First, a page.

Lorna Janes’ anti-virus
marketing hype backfires badly
Lorna Jane hyped up a simple fabric protecting spray as a
shield against deadly viruses in a recent marketing campaign
- without having any science-based evidence to back up the
It was inevitable that Lorna Jane felt the full force of the
law from the medical devices regulator and the Australian
Consumer Law regulator for making this claim, as this
What did Lorna Jane do?
Lorna Jane sells activewear, such as gym clothes, tights,
leggings and sports bras, sold in retail stores and online.
Activewear is casual, comfortable clothing suitable for
sport or exercise.
On 2 July 2020, Lorna Jane commenced a marketing campaign to
promote its “LJ Shield Activewear” range, which were
activewear products treated with a protective spray. The
campaign commenced shortly after the COVID-19 pandemic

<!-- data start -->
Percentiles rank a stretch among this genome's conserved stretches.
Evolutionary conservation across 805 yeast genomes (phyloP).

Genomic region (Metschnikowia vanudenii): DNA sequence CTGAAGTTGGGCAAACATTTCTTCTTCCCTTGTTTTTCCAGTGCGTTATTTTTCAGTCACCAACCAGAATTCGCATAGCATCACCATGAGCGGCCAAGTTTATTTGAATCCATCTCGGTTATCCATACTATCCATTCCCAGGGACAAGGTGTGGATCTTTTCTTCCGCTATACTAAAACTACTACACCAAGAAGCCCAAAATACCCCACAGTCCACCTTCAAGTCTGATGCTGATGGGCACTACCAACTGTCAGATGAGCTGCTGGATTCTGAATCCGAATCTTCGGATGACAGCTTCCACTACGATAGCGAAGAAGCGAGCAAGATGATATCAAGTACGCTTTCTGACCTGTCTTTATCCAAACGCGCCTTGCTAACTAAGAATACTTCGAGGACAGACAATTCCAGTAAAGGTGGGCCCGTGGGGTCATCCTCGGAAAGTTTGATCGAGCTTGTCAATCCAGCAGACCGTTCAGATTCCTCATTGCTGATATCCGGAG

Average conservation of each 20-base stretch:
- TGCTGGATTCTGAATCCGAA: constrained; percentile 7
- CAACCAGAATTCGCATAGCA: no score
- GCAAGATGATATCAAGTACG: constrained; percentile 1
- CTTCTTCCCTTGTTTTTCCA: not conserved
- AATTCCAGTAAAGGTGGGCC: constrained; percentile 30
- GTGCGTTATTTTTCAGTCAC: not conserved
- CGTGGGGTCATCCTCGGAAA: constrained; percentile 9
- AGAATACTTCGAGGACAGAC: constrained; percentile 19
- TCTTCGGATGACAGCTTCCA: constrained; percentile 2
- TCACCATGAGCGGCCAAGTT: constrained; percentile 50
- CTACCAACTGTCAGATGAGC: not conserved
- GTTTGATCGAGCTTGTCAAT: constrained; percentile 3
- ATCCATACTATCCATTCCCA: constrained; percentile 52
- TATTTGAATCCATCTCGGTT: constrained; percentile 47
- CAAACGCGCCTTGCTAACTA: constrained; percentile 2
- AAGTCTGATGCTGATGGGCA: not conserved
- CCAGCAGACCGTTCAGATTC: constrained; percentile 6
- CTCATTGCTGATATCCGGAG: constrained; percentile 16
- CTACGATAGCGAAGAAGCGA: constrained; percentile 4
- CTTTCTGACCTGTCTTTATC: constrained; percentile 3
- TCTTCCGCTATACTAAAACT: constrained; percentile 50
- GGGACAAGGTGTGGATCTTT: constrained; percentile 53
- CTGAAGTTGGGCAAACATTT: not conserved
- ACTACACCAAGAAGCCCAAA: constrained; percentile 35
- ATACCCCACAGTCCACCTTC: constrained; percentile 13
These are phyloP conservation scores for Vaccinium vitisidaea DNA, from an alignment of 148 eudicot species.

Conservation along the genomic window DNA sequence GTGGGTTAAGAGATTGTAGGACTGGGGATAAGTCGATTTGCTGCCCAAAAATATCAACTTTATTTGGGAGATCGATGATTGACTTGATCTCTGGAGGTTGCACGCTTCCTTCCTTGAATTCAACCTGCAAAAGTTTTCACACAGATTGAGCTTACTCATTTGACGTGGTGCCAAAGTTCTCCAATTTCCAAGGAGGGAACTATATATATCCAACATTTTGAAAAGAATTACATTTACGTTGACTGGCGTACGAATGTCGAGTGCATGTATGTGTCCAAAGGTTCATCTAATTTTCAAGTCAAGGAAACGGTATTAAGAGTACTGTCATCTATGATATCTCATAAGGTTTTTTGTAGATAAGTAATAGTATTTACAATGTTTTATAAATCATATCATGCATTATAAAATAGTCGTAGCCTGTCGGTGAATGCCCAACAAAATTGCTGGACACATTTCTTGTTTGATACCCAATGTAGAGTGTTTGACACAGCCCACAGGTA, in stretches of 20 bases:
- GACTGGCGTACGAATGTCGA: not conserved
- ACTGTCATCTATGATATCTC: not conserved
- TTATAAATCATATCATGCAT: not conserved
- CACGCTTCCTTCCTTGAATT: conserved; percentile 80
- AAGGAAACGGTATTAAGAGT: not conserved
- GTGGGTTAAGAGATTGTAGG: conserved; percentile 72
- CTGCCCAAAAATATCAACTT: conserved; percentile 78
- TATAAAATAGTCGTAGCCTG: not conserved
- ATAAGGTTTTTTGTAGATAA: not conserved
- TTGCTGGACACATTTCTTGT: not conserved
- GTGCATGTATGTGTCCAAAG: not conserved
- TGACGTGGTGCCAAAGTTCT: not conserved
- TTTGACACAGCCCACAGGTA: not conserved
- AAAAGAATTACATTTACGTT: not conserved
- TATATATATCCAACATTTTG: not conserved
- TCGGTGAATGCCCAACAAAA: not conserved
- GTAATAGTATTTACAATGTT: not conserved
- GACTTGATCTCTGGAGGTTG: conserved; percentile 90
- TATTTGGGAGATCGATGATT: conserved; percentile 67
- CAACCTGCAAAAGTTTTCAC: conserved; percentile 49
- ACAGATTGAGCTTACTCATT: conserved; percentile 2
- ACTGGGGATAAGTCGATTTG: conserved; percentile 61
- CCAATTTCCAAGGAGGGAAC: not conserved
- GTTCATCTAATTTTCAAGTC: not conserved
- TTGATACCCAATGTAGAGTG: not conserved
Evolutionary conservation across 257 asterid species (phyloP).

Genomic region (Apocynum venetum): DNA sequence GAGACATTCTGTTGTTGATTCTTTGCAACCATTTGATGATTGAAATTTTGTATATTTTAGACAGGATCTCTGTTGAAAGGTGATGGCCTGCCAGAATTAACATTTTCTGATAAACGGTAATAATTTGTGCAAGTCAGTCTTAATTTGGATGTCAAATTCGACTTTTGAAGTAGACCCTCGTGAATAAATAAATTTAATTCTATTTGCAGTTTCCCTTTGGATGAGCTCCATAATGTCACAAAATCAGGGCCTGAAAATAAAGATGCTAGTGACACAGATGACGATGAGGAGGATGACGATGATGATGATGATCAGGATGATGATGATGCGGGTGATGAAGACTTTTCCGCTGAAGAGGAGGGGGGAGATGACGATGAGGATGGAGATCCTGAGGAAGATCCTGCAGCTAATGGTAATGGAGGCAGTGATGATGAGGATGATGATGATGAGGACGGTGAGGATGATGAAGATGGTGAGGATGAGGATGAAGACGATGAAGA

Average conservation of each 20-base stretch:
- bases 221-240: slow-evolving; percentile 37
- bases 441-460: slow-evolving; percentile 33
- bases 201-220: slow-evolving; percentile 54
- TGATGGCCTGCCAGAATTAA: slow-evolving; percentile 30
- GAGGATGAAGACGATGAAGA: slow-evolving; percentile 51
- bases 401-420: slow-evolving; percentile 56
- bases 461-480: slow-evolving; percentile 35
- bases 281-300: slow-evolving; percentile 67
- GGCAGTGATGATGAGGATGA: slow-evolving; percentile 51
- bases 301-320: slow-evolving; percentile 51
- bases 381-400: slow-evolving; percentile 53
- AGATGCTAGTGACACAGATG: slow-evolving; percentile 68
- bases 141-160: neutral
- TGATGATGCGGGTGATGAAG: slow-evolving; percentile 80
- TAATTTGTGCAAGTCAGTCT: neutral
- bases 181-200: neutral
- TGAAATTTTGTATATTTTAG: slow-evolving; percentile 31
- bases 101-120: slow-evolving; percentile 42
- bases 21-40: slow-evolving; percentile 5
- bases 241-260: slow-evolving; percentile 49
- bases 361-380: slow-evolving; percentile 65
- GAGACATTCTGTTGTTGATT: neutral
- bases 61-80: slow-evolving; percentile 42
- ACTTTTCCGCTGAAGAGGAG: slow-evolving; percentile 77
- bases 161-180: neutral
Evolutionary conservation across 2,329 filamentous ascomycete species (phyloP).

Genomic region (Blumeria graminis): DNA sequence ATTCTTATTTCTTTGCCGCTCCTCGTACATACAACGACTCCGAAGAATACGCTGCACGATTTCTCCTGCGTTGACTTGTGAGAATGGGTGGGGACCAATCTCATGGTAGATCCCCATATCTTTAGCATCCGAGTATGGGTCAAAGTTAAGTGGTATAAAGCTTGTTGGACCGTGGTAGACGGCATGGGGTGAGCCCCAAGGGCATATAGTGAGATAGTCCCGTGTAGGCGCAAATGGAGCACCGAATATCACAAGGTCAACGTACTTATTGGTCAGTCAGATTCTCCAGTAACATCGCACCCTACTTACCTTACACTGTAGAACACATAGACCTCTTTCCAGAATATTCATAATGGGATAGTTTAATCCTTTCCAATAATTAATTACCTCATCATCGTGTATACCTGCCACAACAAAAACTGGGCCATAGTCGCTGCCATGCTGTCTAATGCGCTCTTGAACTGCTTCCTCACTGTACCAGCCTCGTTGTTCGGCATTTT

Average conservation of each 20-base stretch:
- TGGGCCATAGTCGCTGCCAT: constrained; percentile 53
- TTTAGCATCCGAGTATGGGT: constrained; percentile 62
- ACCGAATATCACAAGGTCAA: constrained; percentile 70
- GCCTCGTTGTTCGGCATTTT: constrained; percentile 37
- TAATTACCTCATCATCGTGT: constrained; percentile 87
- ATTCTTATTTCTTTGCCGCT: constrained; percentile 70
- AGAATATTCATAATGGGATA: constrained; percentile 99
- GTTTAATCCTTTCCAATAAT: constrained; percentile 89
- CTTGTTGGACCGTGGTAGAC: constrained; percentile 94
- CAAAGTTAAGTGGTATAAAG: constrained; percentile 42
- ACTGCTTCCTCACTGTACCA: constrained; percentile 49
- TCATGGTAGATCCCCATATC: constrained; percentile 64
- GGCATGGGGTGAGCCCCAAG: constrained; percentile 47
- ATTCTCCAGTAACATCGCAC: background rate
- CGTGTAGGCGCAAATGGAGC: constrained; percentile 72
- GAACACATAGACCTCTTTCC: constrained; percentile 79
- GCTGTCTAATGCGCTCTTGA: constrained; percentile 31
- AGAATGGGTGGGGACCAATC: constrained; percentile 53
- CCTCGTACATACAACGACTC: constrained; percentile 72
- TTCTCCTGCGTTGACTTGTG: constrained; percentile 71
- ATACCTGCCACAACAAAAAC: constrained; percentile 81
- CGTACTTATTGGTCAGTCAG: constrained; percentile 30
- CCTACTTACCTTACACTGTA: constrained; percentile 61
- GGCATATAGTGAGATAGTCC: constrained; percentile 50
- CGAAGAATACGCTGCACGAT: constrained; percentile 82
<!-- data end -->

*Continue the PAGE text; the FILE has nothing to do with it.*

became a public health emergency.
Lorna Jane tapped into the COVID-19 hysteria by hyping the
anti-bacterial benefits of its products treated with the
protective spray. Instead of making a low-key claim such as
the spray protects against germs, Lorna Jane hyped it up and
claimed that the spray completely eliminated any deadly
virus. These were the claims:
- Lorna Jane Shield, a bacteria and virus-killing non-toxic
mist that permanently adheres to our fabrics to give you activewear that stops harmful pathogens in their tracks …
completely eliminating the possibility of spreading any
- LJ Shield Activewear protects wearers against lethal
viruses, including COVID-19.
- LJSHIELD is a groundbreaking technology that makes
transferal of all pathogens to your Activewear (and let’s